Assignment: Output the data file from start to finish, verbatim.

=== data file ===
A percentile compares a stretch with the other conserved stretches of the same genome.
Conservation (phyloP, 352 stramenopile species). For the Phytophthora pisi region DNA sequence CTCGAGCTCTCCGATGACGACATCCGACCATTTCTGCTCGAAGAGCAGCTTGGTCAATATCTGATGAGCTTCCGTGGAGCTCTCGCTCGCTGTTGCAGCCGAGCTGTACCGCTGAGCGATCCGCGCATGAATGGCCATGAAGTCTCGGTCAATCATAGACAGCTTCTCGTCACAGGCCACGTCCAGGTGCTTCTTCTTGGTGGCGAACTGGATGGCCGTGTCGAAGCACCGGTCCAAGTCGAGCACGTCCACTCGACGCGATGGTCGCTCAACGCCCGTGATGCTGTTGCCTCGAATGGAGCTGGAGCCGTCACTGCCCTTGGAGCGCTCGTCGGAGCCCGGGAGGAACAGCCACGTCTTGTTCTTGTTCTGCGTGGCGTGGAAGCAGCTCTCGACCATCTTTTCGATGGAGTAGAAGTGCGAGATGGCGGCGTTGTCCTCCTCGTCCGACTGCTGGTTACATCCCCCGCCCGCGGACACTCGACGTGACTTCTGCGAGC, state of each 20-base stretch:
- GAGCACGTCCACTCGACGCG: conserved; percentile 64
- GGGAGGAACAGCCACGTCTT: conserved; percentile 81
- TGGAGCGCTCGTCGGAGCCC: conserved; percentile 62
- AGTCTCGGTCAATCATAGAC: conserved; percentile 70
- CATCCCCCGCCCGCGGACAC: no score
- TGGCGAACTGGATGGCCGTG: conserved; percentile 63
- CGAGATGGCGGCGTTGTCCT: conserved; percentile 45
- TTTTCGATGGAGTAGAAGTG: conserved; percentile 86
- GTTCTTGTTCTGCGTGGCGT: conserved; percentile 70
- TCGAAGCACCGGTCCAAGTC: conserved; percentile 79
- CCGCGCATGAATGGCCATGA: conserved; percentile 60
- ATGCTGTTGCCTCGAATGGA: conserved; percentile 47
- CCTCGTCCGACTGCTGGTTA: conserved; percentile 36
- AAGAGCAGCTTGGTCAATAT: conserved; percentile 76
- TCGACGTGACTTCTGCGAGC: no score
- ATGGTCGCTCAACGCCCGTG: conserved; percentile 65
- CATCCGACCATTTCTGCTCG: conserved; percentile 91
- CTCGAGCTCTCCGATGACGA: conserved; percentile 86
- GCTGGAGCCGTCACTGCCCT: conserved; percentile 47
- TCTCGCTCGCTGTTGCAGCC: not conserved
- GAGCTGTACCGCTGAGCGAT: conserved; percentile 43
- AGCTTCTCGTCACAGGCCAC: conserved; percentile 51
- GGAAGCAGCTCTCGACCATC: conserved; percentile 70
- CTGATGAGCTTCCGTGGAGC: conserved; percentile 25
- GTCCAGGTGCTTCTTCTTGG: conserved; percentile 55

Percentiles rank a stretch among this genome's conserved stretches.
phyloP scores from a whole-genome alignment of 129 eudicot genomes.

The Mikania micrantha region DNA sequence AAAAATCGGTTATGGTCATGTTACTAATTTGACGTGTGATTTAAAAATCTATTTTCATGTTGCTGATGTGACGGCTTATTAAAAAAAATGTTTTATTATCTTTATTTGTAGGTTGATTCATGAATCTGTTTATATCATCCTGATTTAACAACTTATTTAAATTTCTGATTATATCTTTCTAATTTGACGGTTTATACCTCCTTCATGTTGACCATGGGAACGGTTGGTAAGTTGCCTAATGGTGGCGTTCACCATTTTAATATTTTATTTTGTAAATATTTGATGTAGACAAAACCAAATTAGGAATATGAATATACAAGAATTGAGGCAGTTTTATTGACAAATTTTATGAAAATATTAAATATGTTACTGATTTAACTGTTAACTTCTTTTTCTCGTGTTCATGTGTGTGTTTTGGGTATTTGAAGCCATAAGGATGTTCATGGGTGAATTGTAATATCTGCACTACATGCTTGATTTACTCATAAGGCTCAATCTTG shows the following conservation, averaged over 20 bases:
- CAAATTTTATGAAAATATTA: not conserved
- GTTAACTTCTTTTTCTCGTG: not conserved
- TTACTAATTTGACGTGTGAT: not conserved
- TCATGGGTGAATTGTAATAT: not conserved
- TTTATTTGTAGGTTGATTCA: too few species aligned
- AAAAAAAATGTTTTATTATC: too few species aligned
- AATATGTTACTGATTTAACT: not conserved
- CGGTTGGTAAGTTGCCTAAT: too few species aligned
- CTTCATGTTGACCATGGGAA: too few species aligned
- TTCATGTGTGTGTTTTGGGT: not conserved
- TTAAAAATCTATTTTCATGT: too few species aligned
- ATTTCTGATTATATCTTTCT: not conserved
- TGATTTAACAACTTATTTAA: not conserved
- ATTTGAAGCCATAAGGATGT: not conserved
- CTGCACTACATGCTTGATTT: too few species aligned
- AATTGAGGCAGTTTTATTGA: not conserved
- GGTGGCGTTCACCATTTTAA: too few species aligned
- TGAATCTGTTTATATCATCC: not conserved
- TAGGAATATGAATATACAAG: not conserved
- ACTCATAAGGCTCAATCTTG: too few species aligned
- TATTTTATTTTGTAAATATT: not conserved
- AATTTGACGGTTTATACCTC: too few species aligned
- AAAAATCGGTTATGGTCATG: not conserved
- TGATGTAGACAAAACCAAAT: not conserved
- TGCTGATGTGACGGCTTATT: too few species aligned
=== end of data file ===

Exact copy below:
A percentile compares a stretch with the other conserved stretches of the same genome.
Conservation (phyloP, 352 stramenopile species). For the Phytophthora pisi region DNA sequence CTCGAGCTCTCCGATGACGACATCCGACCATTTCTGCTCGAAGAGCAGCTTGGTCAATATCTGATGAGCTTCCGTGGAGCTCTCGCTCGCTGTTGCAGCCGAGCTGTACCGCTGAGCGATCCGCGCATGAATGGCCATGAAGTCTCGGTCAATCATAGACAGCTTCTCGTCACAGGCCACGTCCAGGTGCTTCTTCTTGGTGGCGAACTGGATGGCCGTGTCGAAGCACCGGTCCAAGTCGAGCACGTCCACTCGACGCGATGGTCGCTCAACGCCCGTGATGCTGTTGCCTCGAATGGAGCTGGAGCCGTCACTGCCCTTGGAGCGCTCGTCGGAGCCCGGGAGGAACAGCCACGTCTTGTTCTTGTTCTGCGTGGCGTGGAAGCAGCTCTCGACCATCTTTTCGATGGAGTAGAAGTGCGAGATGGCGGCGTTGTCCTCCTCGTCCGACTGCTGGTTACATCCCCCGCCCGCGGACACTCGACGTGACTTCTGCGAGC, state of each 20-base stretch:
- GAGCACGTCCACTCGACGCG: conserved; percentile 64
- GGGAGGAACAGCCACGTCTT: conserved; percentile 81
- TGGAGCGCTCGTCGGAGCCC: conserved; percentile 62
- AGTCTCGGTCAATCATAGAC: conserved; percentile 70
- CATCCCCCGCCCGCGGACAC: no score
- TGGCGAACTGGATGGCCGTG: conserved; percentile 63
- CGAGATGGCGGCGTTGTCCT: conserved; percentile 45
- TTTTCGATGGAGTAGAAGTG: conserved; percentile 86
- GTTCTTGTTCTGCGTGGCGT: conserved; percentile 70
- TCGAAGCACCGGTCCAAGTC: conserved; percentile 79
- CCGCGCATGAATGGCCATGA: conserved; percentile 60
- ATGCTGTTGCCTCGAATGGA: conserved; percentile 47
- CCTCGTCCGACTGCTGGTTA: conserved; percentile 36
- AAGAGCAGCTTGGTCAATAT: conserved; percentile 76
- TCGACGTGACTTCTGCGAGC: no score
- ATGGTCGCTCAACGCCCGTG: conserved; percentile 65
- CATCCGACCATTTCTGCTCG: conserved; percentile 91
- CTCGAGCTCTCCGATGACGA: conserved; percentile 86
- GCTGGAGCCGTCACTGCCCT: conserved; percentile 47
- TCTCGCTCGCTGTTGCAGCC: not conserved
- GAGCTGTACCGCTGAGCGAT: conserved; percentile 43
- AGCTTCTCGTCACAGGCCAC: conserved; percentile 51
- GGAAGCAGCTCTCGACCATC: conserved; percentile 70
- CTGATGAGCTTCCGTGGAGC: conserved; percentile 25
- GTCCAGGTGCTTCTTCTTGG: conserved; percentile 55

Percentiles rank a stretch among this genome's conserved stretches.
phyloP scores from a whole-genome alignment of 129 eudicot genomes.

The Mikania micrantha region DNA sequence AAAAATCGGTTATGGTCATGTTACTAATTTGACGTGTGATTTAAAAATCTATTTTCATGTTGCTGATGTGACGGCTTATTAAAAAAAATGTTTTATTATCTTTATTTGTAGGTTGATTCATGAATCTGTTTATATCATCCTGATTTAACAACTTATTTAAATTTCTGATTATATCTTTCTAATTTGACGGTTTATACCTCCTTCATGTTGACCATGGGAACGGTTGGTAAGTTGCCTAATGGTGGCGTTCACCATTTTAATATTTTATTTTGTAAATATTTGATGTAGACAAAACCAAATTAGGAATATGAATATACAAGAATTGAGGCAGTTTTATTGACAAATTTTATGAAAATATTAAATATGTTACTGATTTAACTGTTAACTTCTTTTTCTCGTGTTCATGTGTGTGTTTTGGGTATTTGAAGCCATAAGGATGTTCATGGGTGAATTGTAATATCTGCACTACATGCTTGATTTACTCATAAGGCTCAATCTTG shows the following conservation, averaged over 20 bases:
- CAAATTTTATGAAAATATTA: not conserved
- GTTAACTTCTTTTTCTCGTG: not conserved
- TTACTAATTTGACGTGTGAT: not conserved
- TCATGGGTGAATTGTAATAT: not conserved
- TTTATTTGTAGGTTGATTCA: too few species aligned
- AAAAAAAATGTTTTATTATC: too few species aligned
- AATATGTTACTGATTTAACT: not conserved
- CGGTTGGTAAGTTGCCTAAT: too few species aligned
- CTTCATGTTGACCATGGGAA: too few species aligned
- TTCATGTGTGTGTTTTGGGT: not conserved
- TTAAAAATCTATTTTCATGT: too few species aligned
- ATTTCTGATTATATCTTTCT: not conserved
- TGATTTAACAACTTATTTAA: not conserved
- ATTTGAAGCCATAAGGATGT: not conserved
- CTGCACTACATGCTTGATTT: too few species aligned
- AATTGAGGCAGTTTTATTGA: not conserved
- GGTGGCGTTCACCATTTTAA: too few species aligned
- TGAATCTGTTTATATCATCC: not conserved
- TAGGAATATGAATATACAAG: not conserved
- ACTCATAAGGCTCAATCTTG: too few species aligned
- TATTTTATTTTGTAAATATT: not conserved
- AATTTGACGGTTTATACCTC: too few species aligned
- AAAAATCGGTTATGGTCATG: not conserved
- TGATGTAGACAAAACCAAAT: not conserved
- TGCTGATGTGACGGCTTATT: too few species aligned